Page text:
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Panel Passes $605.9-Billion Spending Bill

December 09, 1987|Associated Press

WASHINGTON — The Senate Appropriations Committee on Tuesday approved legislation providing $605.9 billion for federal domestic and military programs this fiscal year, moving Congress a step closer to enacting a deficit-reduction package.

The panel sent the measure to the full Senate after turning aside an amendment that would have provided $22.8 million in non-lethal aid to the Nicaraguan Contras through February.

Congressional leaders plan to send the giant spending bill--and accompanying tax legislation also working its way through the Senate--to President Reagan for his signature before Christmas. Language in the two measures is supposed to cut $30.2 billion from the federal deficit in fiscal 1988, which began Oct. 1, as part of a two-year, $76-billion deficit-reduction plan.

The Contra assistance amendment was brought up by Sen. Ted Stevens (R-Alaska), who complained that the spending bill contained no money for the rebels fighting the leftist Sandinista government in Nicaragua. The Contras are receiving about $3 million per month under legislation that expires next Wednesday.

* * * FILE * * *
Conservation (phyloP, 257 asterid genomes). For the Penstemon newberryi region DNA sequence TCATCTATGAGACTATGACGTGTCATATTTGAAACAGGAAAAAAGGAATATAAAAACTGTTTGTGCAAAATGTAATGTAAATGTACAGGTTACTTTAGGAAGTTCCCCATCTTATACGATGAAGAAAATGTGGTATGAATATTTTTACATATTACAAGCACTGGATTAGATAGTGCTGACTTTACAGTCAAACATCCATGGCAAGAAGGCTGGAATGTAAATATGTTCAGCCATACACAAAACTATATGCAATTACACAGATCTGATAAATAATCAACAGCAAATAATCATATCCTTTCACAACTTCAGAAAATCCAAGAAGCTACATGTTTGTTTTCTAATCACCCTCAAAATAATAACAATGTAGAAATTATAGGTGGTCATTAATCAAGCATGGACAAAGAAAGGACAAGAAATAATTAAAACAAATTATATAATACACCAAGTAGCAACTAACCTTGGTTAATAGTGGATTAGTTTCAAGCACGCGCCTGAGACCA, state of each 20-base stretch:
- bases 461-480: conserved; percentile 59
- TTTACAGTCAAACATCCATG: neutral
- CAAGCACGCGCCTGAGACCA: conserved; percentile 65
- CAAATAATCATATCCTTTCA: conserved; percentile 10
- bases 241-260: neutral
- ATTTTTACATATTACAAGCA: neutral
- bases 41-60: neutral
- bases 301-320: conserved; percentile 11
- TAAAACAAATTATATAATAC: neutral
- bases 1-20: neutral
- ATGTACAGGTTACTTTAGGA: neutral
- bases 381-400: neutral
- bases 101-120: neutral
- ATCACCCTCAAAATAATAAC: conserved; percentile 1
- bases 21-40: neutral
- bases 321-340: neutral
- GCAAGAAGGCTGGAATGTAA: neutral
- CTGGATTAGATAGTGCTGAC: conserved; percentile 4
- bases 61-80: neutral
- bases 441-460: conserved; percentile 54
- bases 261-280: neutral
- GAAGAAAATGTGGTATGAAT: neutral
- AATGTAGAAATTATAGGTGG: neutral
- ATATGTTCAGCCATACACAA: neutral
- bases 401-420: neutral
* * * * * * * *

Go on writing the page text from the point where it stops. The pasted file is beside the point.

All Amendments Barred

But with committee leaders wanting to rush the bill to the Senate floor, the lawmakers voted 18 to 9 to bar all amendments, including the Contra aid language. The vote came after several senators said they would offer amendments of their own if the Contra provision was included.

The spending legislation is a combination of the 13 annual appropriations bills to keep the government operating in fiscal 1988. All of those bills are supposed to be enacted before the fiscal year begins, but that rarely occurs.

The House passed a similar $587-billion package last Thursday. But it did not reflect the deficit-cutting pact Reagan and congressional leaders reached last month. Instead, it contained language leaving the cuts for later negotiations between the House and Senate.

The Senate bill, however, divided $2.6 billion in spending reductions--needed to conform with the budget agreement--among the 10 domestic appropriations measures it contains. The rest of the savings were already included in the defense and foreign operations portions of the bill.

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